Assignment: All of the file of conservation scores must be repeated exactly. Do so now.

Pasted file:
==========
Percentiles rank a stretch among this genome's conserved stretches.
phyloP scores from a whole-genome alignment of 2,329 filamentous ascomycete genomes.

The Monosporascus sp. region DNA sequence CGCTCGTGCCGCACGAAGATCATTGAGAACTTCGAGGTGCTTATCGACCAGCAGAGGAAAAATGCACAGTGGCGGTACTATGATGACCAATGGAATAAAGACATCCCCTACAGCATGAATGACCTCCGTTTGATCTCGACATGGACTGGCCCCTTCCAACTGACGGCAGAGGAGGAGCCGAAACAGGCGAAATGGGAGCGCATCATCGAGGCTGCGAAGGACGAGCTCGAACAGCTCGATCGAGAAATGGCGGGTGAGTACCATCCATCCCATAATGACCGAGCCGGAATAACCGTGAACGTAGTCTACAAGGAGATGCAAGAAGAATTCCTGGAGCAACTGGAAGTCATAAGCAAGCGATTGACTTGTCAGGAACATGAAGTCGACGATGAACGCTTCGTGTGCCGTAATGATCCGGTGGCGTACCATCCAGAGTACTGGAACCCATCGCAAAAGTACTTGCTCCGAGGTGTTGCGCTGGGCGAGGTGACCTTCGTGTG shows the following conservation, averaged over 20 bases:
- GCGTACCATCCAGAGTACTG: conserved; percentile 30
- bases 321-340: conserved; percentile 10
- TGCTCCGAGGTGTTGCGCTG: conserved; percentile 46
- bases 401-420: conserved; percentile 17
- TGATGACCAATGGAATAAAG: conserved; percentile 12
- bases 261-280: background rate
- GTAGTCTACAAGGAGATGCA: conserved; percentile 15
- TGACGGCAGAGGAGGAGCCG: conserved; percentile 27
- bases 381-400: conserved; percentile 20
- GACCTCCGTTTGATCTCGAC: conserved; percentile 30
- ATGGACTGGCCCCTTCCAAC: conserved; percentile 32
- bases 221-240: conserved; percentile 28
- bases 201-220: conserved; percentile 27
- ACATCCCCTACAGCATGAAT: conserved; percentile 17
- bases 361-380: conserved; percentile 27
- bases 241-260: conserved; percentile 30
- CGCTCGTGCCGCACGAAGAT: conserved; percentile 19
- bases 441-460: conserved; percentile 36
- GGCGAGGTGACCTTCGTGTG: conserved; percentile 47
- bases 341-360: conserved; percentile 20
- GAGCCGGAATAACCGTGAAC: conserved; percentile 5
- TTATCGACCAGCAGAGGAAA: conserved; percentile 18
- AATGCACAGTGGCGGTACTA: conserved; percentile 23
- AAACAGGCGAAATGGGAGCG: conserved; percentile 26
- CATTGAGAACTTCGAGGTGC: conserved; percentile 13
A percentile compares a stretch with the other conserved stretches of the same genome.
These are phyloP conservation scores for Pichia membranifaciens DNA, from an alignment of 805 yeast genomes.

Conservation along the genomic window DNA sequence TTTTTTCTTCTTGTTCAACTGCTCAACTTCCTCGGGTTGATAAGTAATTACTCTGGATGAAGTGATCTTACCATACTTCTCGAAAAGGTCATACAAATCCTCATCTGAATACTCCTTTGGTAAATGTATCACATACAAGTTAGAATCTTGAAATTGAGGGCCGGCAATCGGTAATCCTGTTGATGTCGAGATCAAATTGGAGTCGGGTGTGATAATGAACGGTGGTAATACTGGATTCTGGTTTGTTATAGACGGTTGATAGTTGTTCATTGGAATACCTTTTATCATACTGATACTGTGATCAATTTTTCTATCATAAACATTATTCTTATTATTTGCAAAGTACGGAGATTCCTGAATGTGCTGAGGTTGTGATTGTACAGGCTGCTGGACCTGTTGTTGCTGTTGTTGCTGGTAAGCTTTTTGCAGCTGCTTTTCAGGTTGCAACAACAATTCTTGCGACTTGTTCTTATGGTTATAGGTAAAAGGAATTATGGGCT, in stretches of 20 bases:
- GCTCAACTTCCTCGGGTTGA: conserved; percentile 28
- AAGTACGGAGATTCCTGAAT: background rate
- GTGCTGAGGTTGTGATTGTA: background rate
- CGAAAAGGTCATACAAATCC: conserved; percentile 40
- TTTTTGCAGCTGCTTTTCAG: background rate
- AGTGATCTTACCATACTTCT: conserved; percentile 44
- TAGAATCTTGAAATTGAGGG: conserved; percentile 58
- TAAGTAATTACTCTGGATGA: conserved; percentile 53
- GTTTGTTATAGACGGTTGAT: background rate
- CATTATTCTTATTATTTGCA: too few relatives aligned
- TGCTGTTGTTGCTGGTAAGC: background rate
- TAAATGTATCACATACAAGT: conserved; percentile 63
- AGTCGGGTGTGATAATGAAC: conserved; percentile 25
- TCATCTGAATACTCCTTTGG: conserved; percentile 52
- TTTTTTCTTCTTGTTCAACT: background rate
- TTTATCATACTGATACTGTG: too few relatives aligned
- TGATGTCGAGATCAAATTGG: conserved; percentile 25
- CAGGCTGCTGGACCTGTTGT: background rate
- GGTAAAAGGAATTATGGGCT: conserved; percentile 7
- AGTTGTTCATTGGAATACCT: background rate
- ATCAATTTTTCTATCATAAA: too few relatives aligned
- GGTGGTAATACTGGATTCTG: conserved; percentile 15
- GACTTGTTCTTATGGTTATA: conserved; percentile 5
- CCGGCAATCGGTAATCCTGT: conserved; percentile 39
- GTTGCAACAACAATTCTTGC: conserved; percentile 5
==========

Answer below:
Percentiles rank a stretch among this genome's conserved stretches.
phyloP scores from a whole-genome alignment of 2,329 filamentous ascomycete genomes.

The Monosporascus sp. region DNA sequence CGCTCGTGCCGCACGAAGATCATTGAGAACTTCGAGGTGCTTATCGACCAGCAGAGGAAAAATGCACAGTGGCGGTACTATGATGACCAATGGAATAAAGACATCCCCTACAGCATGAATGACCTCCGTTTGATCTCGACATGGACTGGCCCCTTCCAACTGACGGCAGAGGAGGAGCCGAAACAGGCGAAATGGGAGCGCATCATCGAGGCTGCGAAGGACGAGCTCGAACAGCTCGATCGAGAAATGGCGGGTGAGTACCATCCATCCCATAATGACCGAGCCGGAATAACCGTGAACGTAGTCTACAAGGAGATGCAAGAAGAATTCCTGGAGCAACTGGAAGTCATAAGCAAGCGATTGACTTGTCAGGAACATGAAGTCGACGATGAACGCTTCGTGTGCCGTAATGATCCGGTGGCGTACCATCCAGAGTACTGGAACCCATCGCAAAAGTACTTGCTCCGAGGTGTTGCGCTGGGCGAGGTGACCTTCGTGTG shows the following conservation, averaged over 20 bases:
- GCGTACCATCCAGAGTACTG: conserved; percentile 30
- bases 321-340: conserved; percentile 10
- TGCTCCGAGGTGTTGCGCTG: conserved; percentile 46
- bases 401-420: conserved; percentile 17
- TGATGACCAATGGAATAAAG: conserved; percentile 12
- bases 261-280: background rate
- GTAGTCTACAAGGAGATGCA: conserved; percentile 15
- TGACGGCAGAGGAGGAGCCG: conserved; percentile 27
- bases 381-400: conserved; percentile 20
- GACCTCCGTTTGATCTCGAC: conserved; percentile 30
- ATGGACTGGCCCCTTCCAAC: conserved; percentile 32
- bases 221-240: conserved; percentile 28
- bases 201-220: conserved; percentile 27
- ACATCCCCTACAGCATGAAT: conserved; percentile 17
- bases 361-380: conserved; percentile 27
- bases 241-260: conserved; percentile 30
- CGCTCGTGCCGCACGAAGAT: conserved; percentile 19
- bases 441-460: conserved; percentile 36
- GGCGAGGTGACCTTCGTGTG: conserved; percentile 47
- bases 341-360: conserved; percentile 20
- GAGCCGGAATAACCGTGAAC: conserved; percentile 5
- TTATCGACCAGCAGAGGAAA: conserved; percentile 18
- AATGCACAGTGGCGGTACTA: conserved; percentile 23
- AAACAGGCGAAATGGGAGCG: conserved; percentile 26
- CATTGAGAACTTCGAGGTGC: conserved; percentile 13
A percentile compares a stretch with the other conserved stretches of the same genome.
These are phyloP conservation scores for Pichia membranifaciens DNA, from an alignment of 805 yeast genomes.

Conservation along the genomic window DNA sequence TTTTTTCTTCTTGTTCAACTGCTCAACTTCCTCGGGTTGATAAGTAATTACTCTGGATGAAGTGATCTTACCATACTTCTCGAAAAGGTCATACAAATCCTCATCTGAATACTCCTTTGGTAAATGTATCACATACAAGTTAGAATCTTGAAATTGAGGGCCGGCAATCGGTAATCCTGTTGATGTCGAGATCAAATTGGAGTCGGGTGTGATAATGAACGGTGGTAATACTGGATTCTGGTTTGTTATAGACGGTTGATAGTTGTTCATTGGAATACCTTTTATCATACTGATACTGTGATCAATTTTTCTATCATAAACATTATTCTTATTATTTGCAAAGTACGGAGATTCCTGAATGTGCTGAGGTTGTGATTGTACAGGCTGCTGGACCTGTTGTTGCTGTTGTTGCTGGTAAGCTTTTTGCAGCTGCTTTTCAGGTTGCAACAACAATTCTTGCGACTTGTTCTTATGGTTATAGGTAAAAGGAATTATGGGCT, in stretches of 20 bases:
- GCTCAACTTCCTCGGGTTGA: conserved; percentile 28
- AAGTACGGAGATTCCTGAAT: background rate
- GTGCTGAGGTTGTGATTGTA: background rate
- CGAAAAGGTCATACAAATCC: conserved; percentile 40
- TTTTTGCAGCTGCTTTTCAG: background rate
- AGTGATCTTACCATACTTCT: conserved; percentile 44
- TAGAATCTTGAAATTGAGGG: conserved; percentile 58
- TAAGTAATTACTCTGGATGA: conserved; percentile 53
- GTTTGTTATAGACGGTTGAT: background rate
- CATTATTCTTATTATTTGCA: too few relatives aligned
- TGCTGTTGTTGCTGGTAAGC: background rate
- TAAATGTATCACATACAAGT: conserved; percentile 63
- AGTCGGGTGTGATAATGAAC: conserved; percentile 25
- TCATCTGAATACTCCTTTGG: conserved; percentile 52
- TTTTTTCTTCTTGTTCAACT: background rate
- TTTATCATACTGATACTGTG: too few relatives aligned
- TGATGTCGAGATCAAATTGG: conserved; percentile 25
- CAGGCTGCTGGACCTGTTGT: background rate
- GGTAAAAGGAATTATGGGCT: conserved; percentile 7
- AGTTGTTCATTGGAATACCT: background rate
- ATCAATTTTTCTATCATAAA: too few relatives aligned
- GGTGGTAATACTGGATTCTG: conserved; percentile 15
- GACTTGTTCTTATGGTTATA: conserved; percentile 5
- CCGGCAATCGGTAATCCTGT: conserved; percentile 39
- GTTGCAACAACAATTCTTGC: conserved; percentile 5